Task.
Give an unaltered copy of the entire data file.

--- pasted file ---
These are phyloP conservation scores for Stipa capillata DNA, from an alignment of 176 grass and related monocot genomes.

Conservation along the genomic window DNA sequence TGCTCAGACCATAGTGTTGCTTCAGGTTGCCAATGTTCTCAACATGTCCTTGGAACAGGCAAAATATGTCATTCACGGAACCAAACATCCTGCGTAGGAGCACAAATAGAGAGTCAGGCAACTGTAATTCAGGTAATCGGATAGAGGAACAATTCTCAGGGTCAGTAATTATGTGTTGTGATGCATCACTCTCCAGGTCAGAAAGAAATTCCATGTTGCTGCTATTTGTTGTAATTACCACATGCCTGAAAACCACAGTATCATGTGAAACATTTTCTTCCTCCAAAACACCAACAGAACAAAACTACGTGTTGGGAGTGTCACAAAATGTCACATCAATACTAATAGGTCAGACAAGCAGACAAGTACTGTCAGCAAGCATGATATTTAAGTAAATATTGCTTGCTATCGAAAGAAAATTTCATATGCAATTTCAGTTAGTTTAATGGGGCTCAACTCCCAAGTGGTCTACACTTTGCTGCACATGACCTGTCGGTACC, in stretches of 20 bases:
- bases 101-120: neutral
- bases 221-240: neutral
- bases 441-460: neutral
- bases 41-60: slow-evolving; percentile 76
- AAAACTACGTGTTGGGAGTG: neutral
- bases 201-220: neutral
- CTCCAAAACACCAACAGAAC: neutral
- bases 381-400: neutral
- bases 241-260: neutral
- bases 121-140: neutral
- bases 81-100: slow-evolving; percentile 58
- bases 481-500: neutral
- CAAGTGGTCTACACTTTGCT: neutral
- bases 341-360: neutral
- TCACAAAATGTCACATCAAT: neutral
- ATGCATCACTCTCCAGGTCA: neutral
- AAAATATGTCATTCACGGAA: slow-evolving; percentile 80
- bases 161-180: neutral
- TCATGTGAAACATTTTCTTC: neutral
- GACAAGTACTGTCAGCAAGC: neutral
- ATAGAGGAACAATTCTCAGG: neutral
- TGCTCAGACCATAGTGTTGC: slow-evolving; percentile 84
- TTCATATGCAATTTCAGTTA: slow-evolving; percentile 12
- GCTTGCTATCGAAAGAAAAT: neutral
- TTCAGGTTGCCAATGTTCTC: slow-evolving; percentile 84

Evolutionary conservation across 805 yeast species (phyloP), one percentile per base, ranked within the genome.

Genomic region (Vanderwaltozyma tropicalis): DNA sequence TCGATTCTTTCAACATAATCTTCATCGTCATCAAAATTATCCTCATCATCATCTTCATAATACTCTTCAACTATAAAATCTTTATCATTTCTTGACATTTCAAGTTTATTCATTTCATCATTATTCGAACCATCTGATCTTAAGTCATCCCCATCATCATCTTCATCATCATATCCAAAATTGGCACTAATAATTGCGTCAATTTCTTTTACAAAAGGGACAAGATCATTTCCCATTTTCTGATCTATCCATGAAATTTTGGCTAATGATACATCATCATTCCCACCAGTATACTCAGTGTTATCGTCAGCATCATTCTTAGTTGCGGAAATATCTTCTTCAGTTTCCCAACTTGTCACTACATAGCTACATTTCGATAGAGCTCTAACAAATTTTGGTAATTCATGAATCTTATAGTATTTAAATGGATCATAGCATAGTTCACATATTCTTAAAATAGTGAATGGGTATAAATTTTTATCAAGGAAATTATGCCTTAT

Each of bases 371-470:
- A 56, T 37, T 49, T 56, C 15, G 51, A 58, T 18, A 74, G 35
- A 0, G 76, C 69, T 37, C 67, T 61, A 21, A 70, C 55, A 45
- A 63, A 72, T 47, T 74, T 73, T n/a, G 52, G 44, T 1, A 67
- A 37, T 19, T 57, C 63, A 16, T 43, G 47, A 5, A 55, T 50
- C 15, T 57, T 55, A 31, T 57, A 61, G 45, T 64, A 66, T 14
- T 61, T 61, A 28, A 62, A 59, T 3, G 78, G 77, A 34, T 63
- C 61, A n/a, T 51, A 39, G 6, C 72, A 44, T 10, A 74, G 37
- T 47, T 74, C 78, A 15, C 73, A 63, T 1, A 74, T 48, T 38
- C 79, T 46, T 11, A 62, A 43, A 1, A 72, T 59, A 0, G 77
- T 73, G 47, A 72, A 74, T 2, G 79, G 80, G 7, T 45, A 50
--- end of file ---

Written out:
These are phyloP conservation scores for Stipa capillata DNA, from an alignment of 176 grass and related monocot genomes.

Conservation along the genomic window DNA sequence TGCTCAGACCATAGTGTTGCTTCAGGTTGCCAATGTTCTCAACATGTCCTTGGAACAGGCAAAATATGTCATTCACGGAACCAAACATCCTGCGTAGGAGCACAAATAGAGAGTCAGGCAACTGTAATTCAGGTAATCGGATAGAGGAACAATTCTCAGGGTCAGTAATTATGTGTTGTGATGCATCACTCTCCAGGTCAGAAAGAAATTCCATGTTGCTGCTATTTGTTGTAATTACCACATGCCTGAAAACCACAGTATCATGTGAAACATTTTCTTCCTCCAAAACACCAACAGAACAAAACTACGTGTTGGGAGTGTCACAAAATGTCACATCAATACTAATAGGTCAGACAAGCAGACAAGTACTGTCAGCAAGCATGATATTTAAGTAAATATTGCTTGCTATCGAAAGAAAATTTCATATGCAATTTCAGTTAGTTTAATGGGGCTCAACTCCCAAGTGGTCTACACTTTGCTGCACATGACCTGTCGGTACC, in stretches of 20 bases:
- bases 101-120: neutral
- bases 221-240: neutral
- bases 441-460: neutral
- bases 41-60: slow-evolving; percentile 76
- AAAACTACGTGTTGGGAGTG: neutral
- bases 201-220: neutral
- CTCCAAAACACCAACAGAAC: neutral
- bases 381-400: neutral
- bases 241-260: neutral
- bases 121-140: neutral
- bases 81-100: slow-evolving; percentile 58
- bases 481-500: neutral
- CAAGTGGTCTACACTTTGCT: neutral
- bases 341-360: neutral
- TCACAAAATGTCACATCAAT: neutral
- ATGCATCACTCTCCAGGTCA: neutral
- AAAATATGTCATTCACGGAA: slow-evolving; percentile 80
- bases 161-180: neutral
- TCATGTGAAACATTTTCTTC: neutral
- GACAAGTACTGTCAGCAAGC: neutral
- ATAGAGGAACAATTCTCAGG: neutral
- TGCTCAGACCATAGTGTTGC: slow-evolving; percentile 84
- TTCATATGCAATTTCAGTTA: slow-evolving; percentile 12
- GCTTGCTATCGAAAGAAAAT: neutral
- TTCAGGTTGCCAATGTTCTC: slow-evolving; percentile 84

Evolutionary conservation across 805 yeast species (phyloP), one percentile per base, ranked within the genome.

Genomic region (Vanderwaltozyma tropicalis): DNA sequence TCGATTCTTTCAACATAATCTTCATCGTCATCAAAATTATCCTCATCATCATCTTCATAATACTCTTCAACTATAAAATCTTTATCATTTCTTGACATTTCAAGTTTATTCATTTCATCATTATTCGAACCATCTGATCTTAAGTCATCCCCATCATCATCTTCATCATCATATCCAAAATTGGCACTAATAATTGCGTCAATTTCTTTTACAAAAGGGACAAGATCATTTCCCATTTTCTGATCTATCCATGAAATTTTGGCTAATGATACATCATCATTCCCACCAGTATACTCAGTGTTATCGTCAGCATCATTCTTAGTTGCGGAAATATCTTCTTCAGTTTCCCAACTTGTCACTACATAGCTACATTTCGATAGAGCTCTAACAAATTTTGGTAATTCATGAATCTTATAGTATTTAAATGGATCATAGCATAGTTCACATATTCTTAAAATAGTGAATGGGTATAAATTTTTATCAAGGAAATTATGCCTTAT

Each of bases 371-470:
- A 56, T 37, T 49, T 56, C 15, G 51, A 58, T 18, A 74, G 35
- A 0, G 76, C 69, T 37, C 67, T 61, A 21, A 70, C 55, A 45
- A 63, A 72, T 47, T 74, T 73, T n/a, G 52, G 44, T 1, A 67
- A 37, T 19, T 57, C 63, A 16, T 43, G 47, A 5, A 55, T 50
- C 15, T 57, T 55, A 31, T 57, A 61, G 45, T 64, A 66, T 14
- T 61, T 61, A 28, A 62, A 59, T 3, G 78, G 77, A 34, T 63
- C 61, A n/a, T 51, A 39, G 6, C 72, A 44, T 10, A 74, G 37
- T 47, T 74, C 78, A 15, C 73, A 63, T 1, A 74, T 48, T 38
- C 79, T 46, T 11, A 62, A 43, A 1, A 72, T 59, A 0, G 77
- T 73, G 47, A 72, A 74, T 2, G 79, G 80, G 7, T 45, A 50